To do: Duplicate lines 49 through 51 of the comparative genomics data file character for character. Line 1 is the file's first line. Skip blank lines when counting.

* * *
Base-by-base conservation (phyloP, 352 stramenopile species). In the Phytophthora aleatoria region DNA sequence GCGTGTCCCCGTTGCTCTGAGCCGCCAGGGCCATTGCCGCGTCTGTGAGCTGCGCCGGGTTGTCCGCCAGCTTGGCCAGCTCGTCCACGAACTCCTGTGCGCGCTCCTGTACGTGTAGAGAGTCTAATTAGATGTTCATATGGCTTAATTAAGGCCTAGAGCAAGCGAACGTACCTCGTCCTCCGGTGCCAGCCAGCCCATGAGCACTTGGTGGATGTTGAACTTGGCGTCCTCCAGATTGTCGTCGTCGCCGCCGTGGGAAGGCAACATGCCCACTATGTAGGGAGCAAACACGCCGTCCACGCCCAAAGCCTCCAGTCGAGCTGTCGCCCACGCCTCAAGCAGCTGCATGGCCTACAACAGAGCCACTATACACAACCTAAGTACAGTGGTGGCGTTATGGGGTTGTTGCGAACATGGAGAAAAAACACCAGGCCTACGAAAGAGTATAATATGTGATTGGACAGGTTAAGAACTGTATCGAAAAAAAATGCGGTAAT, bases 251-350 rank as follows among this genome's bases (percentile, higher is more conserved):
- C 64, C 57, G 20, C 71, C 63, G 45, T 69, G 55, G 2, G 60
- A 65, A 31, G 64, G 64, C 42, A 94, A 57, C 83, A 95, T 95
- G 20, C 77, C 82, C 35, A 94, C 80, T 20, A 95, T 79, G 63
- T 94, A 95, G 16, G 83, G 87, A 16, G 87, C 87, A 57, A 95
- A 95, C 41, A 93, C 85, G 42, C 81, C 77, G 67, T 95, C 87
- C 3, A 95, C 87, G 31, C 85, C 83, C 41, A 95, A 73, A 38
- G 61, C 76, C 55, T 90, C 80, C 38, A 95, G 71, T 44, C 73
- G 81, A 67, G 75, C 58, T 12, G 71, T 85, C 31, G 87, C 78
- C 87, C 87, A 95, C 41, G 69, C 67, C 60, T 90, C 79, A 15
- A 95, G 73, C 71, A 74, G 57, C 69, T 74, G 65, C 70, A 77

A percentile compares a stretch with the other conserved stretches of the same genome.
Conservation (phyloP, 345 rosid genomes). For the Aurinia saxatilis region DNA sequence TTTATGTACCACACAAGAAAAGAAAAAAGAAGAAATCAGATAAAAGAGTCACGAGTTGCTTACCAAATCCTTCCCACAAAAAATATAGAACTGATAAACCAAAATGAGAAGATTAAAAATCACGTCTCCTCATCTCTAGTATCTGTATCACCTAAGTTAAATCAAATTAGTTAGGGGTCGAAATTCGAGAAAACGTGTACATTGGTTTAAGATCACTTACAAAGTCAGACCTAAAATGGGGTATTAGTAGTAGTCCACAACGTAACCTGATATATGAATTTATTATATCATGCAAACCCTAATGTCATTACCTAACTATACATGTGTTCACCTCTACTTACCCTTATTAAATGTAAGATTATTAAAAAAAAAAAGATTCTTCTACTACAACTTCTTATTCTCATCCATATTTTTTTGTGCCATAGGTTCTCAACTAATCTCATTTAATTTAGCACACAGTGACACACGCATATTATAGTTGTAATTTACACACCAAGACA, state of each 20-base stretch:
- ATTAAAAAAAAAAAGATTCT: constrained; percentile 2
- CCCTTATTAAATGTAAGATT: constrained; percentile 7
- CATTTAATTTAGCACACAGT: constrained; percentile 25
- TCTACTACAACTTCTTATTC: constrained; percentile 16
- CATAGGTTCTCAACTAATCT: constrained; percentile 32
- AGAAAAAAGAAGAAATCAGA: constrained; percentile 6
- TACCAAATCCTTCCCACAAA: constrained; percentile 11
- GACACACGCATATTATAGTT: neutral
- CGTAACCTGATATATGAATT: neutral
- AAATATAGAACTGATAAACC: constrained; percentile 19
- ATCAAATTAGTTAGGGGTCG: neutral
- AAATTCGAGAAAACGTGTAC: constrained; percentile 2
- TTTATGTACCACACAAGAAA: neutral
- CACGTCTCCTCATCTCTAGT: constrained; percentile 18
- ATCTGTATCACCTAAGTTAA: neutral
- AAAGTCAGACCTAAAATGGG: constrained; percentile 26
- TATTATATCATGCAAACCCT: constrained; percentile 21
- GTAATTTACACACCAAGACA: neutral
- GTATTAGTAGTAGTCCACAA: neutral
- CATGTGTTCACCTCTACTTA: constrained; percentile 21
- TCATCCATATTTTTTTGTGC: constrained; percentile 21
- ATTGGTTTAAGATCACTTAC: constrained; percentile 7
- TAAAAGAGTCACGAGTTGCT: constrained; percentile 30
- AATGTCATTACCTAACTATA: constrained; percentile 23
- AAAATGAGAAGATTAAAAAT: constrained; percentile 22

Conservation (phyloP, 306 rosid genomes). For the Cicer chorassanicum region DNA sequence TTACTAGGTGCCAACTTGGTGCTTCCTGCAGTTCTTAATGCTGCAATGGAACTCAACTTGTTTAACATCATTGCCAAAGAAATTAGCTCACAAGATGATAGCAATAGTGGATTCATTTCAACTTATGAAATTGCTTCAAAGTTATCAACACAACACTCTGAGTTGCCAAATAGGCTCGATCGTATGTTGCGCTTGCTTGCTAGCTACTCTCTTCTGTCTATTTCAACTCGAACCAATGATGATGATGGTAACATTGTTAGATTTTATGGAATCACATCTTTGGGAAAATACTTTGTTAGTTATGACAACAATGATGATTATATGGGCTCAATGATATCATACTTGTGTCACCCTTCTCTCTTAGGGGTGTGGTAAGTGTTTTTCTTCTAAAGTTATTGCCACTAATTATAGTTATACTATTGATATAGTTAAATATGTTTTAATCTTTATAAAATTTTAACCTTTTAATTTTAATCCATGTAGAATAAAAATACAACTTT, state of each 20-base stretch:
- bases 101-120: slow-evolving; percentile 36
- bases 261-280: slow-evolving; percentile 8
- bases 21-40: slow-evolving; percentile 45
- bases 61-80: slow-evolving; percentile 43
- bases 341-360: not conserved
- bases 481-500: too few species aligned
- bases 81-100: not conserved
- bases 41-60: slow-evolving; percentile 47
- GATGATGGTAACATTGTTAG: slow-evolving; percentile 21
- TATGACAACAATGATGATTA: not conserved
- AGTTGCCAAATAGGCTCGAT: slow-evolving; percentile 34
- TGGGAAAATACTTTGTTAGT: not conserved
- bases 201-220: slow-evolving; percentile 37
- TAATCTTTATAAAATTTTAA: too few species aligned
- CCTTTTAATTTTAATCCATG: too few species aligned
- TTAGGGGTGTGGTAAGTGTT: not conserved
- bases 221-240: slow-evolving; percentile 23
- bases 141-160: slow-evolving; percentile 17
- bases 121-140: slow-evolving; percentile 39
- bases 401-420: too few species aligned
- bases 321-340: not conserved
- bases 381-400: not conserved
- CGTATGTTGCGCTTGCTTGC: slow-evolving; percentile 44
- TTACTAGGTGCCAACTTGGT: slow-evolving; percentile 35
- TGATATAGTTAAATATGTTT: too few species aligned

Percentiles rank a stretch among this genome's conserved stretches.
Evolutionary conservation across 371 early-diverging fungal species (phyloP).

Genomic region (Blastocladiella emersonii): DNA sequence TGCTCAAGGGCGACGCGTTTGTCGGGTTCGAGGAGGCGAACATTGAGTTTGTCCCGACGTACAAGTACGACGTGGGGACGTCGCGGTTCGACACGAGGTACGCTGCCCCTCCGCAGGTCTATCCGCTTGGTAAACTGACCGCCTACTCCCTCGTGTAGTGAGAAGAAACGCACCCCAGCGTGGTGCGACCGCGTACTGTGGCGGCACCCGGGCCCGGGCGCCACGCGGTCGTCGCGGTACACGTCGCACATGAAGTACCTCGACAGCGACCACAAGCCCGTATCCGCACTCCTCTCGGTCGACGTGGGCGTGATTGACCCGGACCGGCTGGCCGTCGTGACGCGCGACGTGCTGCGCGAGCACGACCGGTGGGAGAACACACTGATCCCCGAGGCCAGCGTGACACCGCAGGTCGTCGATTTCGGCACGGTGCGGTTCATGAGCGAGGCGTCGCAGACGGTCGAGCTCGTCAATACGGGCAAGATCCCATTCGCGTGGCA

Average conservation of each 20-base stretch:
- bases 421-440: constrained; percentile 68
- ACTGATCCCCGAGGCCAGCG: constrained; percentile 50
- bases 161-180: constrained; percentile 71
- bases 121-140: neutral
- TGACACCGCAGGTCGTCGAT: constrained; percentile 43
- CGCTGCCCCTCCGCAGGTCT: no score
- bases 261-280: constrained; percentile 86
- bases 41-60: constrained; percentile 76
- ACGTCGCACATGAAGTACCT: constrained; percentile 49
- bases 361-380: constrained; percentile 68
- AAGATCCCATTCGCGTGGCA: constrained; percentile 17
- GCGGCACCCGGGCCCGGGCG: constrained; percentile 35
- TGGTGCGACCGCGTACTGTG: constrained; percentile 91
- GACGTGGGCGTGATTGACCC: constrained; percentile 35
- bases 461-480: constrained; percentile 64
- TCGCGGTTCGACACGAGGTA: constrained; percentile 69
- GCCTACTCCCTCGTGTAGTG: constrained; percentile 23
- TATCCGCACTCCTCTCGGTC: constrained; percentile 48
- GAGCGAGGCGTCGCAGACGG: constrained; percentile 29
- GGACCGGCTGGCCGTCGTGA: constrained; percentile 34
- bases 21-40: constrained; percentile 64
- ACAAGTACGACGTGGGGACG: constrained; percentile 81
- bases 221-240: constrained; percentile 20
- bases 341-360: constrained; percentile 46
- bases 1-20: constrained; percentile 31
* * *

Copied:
- TATGACAACAATGATGATTA: not conserved
- AGTTGCCAAATAGGCTCGAT: slow-evolving; percentile 34
- TGGGAAAATACTTTGTTAGT: not conserved